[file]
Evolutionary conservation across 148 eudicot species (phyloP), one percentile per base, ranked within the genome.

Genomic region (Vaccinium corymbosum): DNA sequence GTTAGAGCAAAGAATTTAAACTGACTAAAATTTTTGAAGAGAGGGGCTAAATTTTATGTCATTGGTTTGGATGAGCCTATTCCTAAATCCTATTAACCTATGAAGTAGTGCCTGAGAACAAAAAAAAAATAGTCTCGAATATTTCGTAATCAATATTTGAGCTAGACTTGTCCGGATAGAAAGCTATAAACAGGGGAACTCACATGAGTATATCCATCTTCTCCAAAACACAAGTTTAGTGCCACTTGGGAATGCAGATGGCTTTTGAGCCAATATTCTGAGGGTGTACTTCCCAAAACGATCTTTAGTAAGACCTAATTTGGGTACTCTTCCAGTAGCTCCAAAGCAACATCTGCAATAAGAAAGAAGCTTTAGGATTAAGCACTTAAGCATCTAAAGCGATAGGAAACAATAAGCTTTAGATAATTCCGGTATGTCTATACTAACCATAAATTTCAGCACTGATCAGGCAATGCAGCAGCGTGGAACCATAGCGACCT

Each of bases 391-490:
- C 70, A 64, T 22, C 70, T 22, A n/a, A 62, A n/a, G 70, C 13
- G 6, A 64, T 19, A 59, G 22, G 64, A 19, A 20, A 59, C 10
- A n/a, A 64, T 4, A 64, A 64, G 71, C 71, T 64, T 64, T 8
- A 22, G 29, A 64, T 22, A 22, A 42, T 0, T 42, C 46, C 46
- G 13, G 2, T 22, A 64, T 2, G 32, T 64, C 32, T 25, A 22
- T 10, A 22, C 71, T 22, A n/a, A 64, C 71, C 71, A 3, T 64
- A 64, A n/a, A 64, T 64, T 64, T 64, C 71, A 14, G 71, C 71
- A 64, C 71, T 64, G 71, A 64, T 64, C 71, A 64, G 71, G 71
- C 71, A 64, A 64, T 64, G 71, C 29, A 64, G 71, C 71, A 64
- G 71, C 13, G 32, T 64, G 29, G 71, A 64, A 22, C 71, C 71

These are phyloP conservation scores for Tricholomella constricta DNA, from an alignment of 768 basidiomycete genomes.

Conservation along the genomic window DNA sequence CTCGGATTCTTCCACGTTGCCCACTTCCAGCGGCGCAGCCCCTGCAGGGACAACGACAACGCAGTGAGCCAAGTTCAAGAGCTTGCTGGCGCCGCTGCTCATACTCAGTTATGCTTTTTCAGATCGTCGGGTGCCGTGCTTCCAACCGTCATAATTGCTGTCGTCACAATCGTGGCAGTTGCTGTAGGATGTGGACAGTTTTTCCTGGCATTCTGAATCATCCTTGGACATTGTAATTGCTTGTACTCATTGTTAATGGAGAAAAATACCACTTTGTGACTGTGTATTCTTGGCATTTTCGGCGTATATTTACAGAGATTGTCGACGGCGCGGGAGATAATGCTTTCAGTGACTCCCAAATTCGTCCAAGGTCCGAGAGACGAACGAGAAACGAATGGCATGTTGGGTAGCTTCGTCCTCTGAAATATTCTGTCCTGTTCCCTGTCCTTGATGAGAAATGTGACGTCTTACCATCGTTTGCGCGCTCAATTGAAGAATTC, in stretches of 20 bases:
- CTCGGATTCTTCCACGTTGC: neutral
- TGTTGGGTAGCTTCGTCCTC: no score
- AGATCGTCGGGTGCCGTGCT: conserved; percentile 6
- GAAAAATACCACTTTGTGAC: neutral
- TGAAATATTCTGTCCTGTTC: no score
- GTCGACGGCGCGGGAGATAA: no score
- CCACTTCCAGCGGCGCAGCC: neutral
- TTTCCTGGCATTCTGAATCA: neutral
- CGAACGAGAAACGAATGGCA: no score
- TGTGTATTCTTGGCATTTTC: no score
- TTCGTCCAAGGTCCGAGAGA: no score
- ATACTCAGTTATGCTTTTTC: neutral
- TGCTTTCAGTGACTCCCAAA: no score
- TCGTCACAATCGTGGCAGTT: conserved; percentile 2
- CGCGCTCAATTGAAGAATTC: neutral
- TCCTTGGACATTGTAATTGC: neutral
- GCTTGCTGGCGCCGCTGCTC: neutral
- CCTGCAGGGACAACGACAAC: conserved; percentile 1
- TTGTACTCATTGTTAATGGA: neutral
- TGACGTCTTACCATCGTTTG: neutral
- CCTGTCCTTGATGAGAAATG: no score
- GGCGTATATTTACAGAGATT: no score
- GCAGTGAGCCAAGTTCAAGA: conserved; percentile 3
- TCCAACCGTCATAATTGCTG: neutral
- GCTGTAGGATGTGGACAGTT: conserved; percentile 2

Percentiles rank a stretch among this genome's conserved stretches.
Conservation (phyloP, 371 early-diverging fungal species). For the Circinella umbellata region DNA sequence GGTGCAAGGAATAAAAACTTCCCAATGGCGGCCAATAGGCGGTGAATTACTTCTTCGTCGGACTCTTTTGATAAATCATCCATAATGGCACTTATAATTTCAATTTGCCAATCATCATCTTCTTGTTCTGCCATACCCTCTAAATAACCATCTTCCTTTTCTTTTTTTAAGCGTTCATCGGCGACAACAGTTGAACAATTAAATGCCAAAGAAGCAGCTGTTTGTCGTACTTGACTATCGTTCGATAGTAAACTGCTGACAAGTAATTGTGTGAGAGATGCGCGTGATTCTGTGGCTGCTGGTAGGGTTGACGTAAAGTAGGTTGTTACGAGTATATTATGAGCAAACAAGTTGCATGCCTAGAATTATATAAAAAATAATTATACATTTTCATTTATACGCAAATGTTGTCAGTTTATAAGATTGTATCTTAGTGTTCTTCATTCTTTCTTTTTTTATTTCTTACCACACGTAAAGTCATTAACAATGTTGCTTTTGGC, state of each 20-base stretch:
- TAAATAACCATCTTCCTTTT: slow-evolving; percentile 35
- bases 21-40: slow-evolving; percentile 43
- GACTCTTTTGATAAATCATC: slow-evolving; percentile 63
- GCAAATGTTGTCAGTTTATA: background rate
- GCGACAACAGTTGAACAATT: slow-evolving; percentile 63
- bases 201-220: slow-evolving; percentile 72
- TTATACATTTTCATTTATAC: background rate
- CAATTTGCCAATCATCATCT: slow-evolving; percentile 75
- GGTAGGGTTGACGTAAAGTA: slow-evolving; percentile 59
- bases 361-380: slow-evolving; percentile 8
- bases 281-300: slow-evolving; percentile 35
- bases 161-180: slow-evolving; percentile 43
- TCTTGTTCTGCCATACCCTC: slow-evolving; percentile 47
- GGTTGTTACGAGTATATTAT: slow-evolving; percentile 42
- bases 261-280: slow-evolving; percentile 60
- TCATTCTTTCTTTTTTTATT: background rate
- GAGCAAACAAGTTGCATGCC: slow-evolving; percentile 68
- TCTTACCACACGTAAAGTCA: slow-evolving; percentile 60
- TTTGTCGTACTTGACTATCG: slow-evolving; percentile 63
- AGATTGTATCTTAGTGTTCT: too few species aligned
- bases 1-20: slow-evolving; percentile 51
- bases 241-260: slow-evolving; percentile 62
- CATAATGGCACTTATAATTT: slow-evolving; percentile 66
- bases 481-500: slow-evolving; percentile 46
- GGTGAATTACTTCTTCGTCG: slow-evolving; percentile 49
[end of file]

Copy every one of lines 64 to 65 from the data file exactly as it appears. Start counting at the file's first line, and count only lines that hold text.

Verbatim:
- bases 241-260: slow-evolving; percentile 62
- CATAATGGCACTTATAATTT: slow-evolving; percentile 66